Today in 1936, the premiere of Antonín Dvořák’s Symphony No. 1, also known as The Bells of Zlonice.

What’s notable is that the premiere came about 71 years after the symphony was written, which is what happens when a symphony is thought to be lost.

Dvořák was the first composer from Bohemia to win acclaim in the classical music world.

He grew up in what is now the Czech Republic.

At first his family wanted him to train up as a butcher, like his father, but he had such a talent for music that he wound up studying as a performer and composer.

And for three years he developed his musical ability in the Bohemian town of Zlonice.

It’s said that he had trouble falling asleep at night because of the loud bells of the local church.

When Dvořák was 24, he decided to enter a composing competition in Germany by writing an entire symphony, which was a pretty ambitious project.

It included a recurring motif that sounded like bells, a reference to his time in Zlonice.

In early 1865, he sent the score off to the competition… and apparently he never got it back.

Supposedly when someone asked him what he did to try to retrieve his composition, he answered, “Nothing. I just sat down and wrote a new symphony.”

In all, he wrote nine of them, including the famous symphony “From The New World,” which was inspired by Black spirituals and Native American music.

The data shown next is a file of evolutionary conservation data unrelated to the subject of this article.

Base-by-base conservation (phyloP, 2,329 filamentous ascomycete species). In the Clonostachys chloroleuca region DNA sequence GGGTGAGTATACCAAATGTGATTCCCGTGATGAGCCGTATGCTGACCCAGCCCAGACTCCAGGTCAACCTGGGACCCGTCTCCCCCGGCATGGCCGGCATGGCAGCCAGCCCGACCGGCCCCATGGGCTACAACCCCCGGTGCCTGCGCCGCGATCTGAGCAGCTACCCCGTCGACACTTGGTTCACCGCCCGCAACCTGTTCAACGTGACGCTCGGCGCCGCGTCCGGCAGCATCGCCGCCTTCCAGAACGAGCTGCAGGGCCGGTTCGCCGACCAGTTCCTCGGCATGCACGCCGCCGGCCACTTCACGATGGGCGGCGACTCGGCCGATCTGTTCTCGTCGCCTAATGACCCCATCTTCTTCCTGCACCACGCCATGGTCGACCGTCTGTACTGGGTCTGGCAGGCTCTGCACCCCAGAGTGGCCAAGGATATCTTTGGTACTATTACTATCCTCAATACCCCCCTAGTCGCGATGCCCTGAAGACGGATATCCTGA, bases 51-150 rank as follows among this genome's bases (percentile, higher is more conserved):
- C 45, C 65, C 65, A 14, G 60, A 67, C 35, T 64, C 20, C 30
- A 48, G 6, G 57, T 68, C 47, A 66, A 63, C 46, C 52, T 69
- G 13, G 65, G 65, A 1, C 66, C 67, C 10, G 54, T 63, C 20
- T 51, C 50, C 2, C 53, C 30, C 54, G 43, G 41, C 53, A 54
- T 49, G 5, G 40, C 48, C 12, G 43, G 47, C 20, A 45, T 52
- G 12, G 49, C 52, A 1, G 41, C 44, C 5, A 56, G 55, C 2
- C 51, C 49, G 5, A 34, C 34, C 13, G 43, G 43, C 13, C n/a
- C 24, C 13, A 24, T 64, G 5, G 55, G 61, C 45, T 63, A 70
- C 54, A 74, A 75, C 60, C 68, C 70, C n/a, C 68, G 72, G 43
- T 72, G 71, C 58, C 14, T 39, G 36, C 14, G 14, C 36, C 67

As for that first symphony, Dvořák considered it lost for the rest of his life.

But it wasn’t lost, it was actually just kind of hiding.

It showed up next on the shelves of an antique bookstore in 1882, where it was purchased by a Dr. Rudolf Dvořák (no relation to the composer).

He apparently just kept it on a bookshelf until the end of his life, and then his son pointed out to the world that hey, I think my dad had the only score of a Dvořák symphony, would anyone be interested?

People were interested, though one, they had to go back and re-number all of the previous symphonies to account for the first one, and two, the symphony was brought to light in 1923 and didn’t get its premiere for another 13 years.

But at that point people must’ve thought, we’ve waited this long, why rush now?

Starting tomorrow at the Conner Prairie outdoor history museum in Indiana, it’s the Headless Horseman Festival.

They’re going to have a lot of Halloween and fall-style games and rides, but there’s also a haunted hayride where the Horseman may make a diabolical appearance.

Hopefully nobody gets “spirited away by supernatural means.”

José Serebrier writes about the strange history of Dvořák’s First Symphony, The Bells of Zlonice (Classical Source)

Antonín Dvořák and the lost symphony (Radio Prague International)

Headless Horseman Festival at Conner Prairie 

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Image via Wikicommons